Newsletter : 5fax0120.txt
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Rain, Snow and Hail in the Holy Land
By Israel National News
Heavy rains, snow and hail fell across Israel Wednesday, with flooding closing many
major arteries. Major flooding took place in the Tel Aviv region at major intersections
such as HaMasger and La Guardia and the Ben-Gurion and Abba Hillel intersection in Ramat
Gan. Shefa Tal ('Abundance of Dew') Street in Givatayim was closed in both directions,
also due to flooding. Two women were injured when a concrete wall near the Kiriya on
Kaplan Street in Tel Aviv collapsed on their car due to the heavy rains. The Hermon ski
resort will open its doors to the public this Friday following heavy snowfall in the Golan
Israel Resumes Contact with Palestinians
By Benjamin Sand (VOA-Jerusalem)
Israel has agreed to hold security talks with Palestinian officials, reversing a total
ban on contacts ordered by Israel last week after a deadly attack by Palestinian
terrorists in Gaza. Wednesday's decision comes after newly elected Palestinian President
Mahmoud Abbas ordered his security forces in Gaza to crack down on militants launching
attacks against Israelis.
Israeli and Palestinian field commanders met Wednesday night to coordinate new security
operations in the Gaza Strip. Israeli officials said the new security talks do not signal
a complete resumption of wider-ranging contacts. Israel has also threatened large-scale
military raids in Gaza unless reins in the terrorists.
Under pressure, Abbas spent the past two days trying to craft a ceasefire with militant
groups. "What we are trying to do is to reach a Palestinian consensus to go to the
Israelis and the world with," said Palestinian Foreign Minister Nabil Shaath. Some
Palestinian officials said Abbas was nearing a deal with the militants to accept a truce.
However, there is no word from the armed groups that they are ready to lay down their
The top Palestinian security officer in Gaza and the West Bank, Abdel-Razek al Majaide,
said Wednesday Palestinian security forces would be deployed along parts of the Gaza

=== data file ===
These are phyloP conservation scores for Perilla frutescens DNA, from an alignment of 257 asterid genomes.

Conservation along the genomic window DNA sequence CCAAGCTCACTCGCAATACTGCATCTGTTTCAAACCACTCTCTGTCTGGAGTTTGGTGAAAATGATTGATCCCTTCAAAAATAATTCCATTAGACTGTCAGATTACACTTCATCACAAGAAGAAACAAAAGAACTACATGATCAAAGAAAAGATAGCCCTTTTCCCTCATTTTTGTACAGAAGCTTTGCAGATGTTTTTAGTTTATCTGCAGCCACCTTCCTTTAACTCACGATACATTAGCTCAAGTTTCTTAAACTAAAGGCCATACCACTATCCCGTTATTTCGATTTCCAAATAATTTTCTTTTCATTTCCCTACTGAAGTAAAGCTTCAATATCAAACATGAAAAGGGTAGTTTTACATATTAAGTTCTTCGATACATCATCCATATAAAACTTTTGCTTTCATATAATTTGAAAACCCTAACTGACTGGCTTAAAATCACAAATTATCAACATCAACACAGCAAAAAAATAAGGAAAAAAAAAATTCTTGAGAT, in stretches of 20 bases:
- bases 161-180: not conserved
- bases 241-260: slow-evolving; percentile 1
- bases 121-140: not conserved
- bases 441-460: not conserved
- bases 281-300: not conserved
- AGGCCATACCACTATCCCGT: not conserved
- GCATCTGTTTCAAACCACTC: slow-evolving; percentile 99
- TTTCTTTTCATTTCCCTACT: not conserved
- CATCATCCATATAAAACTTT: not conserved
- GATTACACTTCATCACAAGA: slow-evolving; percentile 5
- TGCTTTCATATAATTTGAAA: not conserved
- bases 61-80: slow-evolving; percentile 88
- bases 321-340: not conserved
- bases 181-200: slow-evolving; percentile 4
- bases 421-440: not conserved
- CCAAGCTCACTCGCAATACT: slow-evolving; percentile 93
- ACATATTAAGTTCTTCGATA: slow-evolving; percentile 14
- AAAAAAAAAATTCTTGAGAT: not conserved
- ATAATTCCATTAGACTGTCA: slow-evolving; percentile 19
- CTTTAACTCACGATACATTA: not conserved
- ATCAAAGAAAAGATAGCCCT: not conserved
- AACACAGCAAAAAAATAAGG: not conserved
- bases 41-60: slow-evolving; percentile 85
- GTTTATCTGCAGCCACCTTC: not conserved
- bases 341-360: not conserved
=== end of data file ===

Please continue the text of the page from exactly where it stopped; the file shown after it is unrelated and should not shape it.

border with Israel to prevent militant attacks. But Palestinian officials also said that
any ceasefire or internal crack down against the militants could be successful only as
long as Israel also respects the ceasefire and halts its military operations.
Ending Militant Attacks on Israel Key Challenge for Abbas
By André de Nesnera (VOA-Washington)
Mahmoud Abbas, the newly elected president of the Palestinian Authority, has to tackle
several major issues in order to raise hopes for the Israeli-Palestinian peace process.
Experts on Middle Eastern affairs say Abbas faces enormous internal and external
challenges in the weeks and months ahead. These include fighting corruption, improving the
economic well being of the Palestinians, reforming the security apparatus, not to mention
relations with Israel.
But analysts say Abbas faces an even greater test: how to deal with extremist groups
such as the Al-Aqsa Martyrs Brigade, the Islamic Jihad and the largest group, Hamas, the
Islamic Resistance Movement. All three are on the State Department's list of terrorist
Walter Reich, Middle East expert at George Washington University, says Hamas' aim is
clear: "Hamas has absolutely no hesitation to say our [their] goal is the end of Israel.
There should be no Israel and that Palestine, when we talk about Palestine, we're talking
about the whole area from the river, namely the Jordan River, to the sea, the
Mediterranean," he said. "There is no place for Israel. And we're going to get rid of it